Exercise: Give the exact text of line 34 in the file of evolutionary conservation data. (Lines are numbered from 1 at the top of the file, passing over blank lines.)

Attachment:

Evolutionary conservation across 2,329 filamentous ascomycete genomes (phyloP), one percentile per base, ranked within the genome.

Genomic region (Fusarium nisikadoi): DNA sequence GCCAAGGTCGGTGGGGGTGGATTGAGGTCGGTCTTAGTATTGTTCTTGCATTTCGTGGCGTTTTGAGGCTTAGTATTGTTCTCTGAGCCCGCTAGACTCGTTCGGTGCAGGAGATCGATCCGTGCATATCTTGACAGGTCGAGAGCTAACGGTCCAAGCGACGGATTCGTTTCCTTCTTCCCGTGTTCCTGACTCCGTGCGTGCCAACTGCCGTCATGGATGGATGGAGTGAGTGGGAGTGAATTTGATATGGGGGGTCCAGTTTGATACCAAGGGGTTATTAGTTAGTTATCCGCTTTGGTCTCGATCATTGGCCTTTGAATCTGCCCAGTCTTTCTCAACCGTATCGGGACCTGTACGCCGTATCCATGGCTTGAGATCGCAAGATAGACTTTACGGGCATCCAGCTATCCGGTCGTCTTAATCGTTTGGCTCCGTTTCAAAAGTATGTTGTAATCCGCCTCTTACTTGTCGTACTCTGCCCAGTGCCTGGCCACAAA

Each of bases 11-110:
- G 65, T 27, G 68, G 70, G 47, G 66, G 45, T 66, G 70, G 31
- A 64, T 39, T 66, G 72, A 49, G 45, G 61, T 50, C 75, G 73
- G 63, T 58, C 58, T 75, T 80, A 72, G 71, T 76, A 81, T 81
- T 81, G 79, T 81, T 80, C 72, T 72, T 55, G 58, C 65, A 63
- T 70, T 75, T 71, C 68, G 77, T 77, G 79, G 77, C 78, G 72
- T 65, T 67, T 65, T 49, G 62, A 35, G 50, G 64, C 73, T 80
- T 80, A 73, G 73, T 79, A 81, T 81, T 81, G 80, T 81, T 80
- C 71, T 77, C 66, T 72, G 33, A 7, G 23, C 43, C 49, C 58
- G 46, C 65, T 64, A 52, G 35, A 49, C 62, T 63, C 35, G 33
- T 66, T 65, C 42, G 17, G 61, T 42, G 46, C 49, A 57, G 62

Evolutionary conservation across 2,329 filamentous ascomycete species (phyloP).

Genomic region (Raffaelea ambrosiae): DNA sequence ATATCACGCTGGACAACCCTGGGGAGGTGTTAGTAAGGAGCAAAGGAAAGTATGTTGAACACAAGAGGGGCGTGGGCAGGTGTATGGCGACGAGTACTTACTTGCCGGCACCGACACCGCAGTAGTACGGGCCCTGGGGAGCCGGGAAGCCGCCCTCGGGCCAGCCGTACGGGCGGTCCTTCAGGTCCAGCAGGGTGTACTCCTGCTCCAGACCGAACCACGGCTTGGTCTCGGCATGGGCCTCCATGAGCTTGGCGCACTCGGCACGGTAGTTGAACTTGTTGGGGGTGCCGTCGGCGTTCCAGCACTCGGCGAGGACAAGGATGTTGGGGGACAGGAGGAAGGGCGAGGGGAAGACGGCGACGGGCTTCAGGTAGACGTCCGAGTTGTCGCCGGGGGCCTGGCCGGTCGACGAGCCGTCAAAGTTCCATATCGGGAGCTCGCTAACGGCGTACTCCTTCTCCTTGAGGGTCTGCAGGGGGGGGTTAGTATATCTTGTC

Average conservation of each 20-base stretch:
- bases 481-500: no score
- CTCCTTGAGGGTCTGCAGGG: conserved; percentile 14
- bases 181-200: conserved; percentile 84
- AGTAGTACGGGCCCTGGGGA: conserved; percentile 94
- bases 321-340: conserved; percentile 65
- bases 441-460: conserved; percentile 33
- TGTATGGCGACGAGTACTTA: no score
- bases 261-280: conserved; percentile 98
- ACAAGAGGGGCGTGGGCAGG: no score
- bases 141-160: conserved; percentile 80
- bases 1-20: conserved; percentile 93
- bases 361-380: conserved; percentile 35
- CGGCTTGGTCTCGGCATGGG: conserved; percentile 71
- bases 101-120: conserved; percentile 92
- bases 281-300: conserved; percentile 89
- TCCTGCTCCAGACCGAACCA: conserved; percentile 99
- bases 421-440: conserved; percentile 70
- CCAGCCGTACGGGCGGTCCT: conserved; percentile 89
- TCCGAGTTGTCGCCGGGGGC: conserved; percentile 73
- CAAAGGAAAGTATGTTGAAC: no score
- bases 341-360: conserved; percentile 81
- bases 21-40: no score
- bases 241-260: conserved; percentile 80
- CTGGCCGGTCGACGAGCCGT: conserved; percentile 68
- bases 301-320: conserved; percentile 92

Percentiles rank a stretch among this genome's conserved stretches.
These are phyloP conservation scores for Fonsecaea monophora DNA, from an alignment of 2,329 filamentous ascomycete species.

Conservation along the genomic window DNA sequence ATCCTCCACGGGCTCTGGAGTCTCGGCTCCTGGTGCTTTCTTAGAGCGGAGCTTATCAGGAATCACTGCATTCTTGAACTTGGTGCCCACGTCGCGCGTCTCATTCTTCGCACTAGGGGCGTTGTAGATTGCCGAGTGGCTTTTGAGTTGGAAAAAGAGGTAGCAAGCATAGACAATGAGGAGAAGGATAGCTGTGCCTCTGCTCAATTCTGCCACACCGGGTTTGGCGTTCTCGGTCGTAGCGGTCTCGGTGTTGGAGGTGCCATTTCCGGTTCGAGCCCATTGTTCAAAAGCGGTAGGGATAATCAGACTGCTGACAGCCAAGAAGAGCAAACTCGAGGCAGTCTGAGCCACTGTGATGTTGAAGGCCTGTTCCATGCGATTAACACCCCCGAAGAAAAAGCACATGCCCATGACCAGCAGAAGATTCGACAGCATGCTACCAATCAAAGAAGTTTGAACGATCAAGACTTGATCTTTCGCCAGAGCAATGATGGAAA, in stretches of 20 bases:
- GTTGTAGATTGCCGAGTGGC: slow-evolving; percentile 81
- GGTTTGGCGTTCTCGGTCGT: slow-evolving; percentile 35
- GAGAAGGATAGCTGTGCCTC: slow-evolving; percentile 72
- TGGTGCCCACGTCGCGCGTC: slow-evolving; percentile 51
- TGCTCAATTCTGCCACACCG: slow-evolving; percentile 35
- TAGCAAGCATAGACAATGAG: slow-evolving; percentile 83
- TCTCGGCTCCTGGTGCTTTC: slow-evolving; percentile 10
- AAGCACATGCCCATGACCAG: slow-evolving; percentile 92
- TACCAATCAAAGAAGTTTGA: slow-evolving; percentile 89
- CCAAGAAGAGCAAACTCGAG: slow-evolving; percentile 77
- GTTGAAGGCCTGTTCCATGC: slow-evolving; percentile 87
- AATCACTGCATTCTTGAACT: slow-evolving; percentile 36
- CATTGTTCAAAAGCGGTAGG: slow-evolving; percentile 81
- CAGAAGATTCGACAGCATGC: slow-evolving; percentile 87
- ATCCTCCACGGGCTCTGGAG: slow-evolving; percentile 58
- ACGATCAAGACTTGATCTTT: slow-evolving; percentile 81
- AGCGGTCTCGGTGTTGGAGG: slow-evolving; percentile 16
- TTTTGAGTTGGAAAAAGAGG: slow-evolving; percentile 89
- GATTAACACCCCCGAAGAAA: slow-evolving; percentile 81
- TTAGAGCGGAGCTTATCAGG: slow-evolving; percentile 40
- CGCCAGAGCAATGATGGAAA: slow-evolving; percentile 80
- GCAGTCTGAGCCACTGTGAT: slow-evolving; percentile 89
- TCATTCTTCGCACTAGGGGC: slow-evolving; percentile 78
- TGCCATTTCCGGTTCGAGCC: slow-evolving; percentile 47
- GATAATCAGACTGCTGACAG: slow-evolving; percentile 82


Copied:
- CCAGCCGTACGGGCGGTCCT: conserved; percentile 89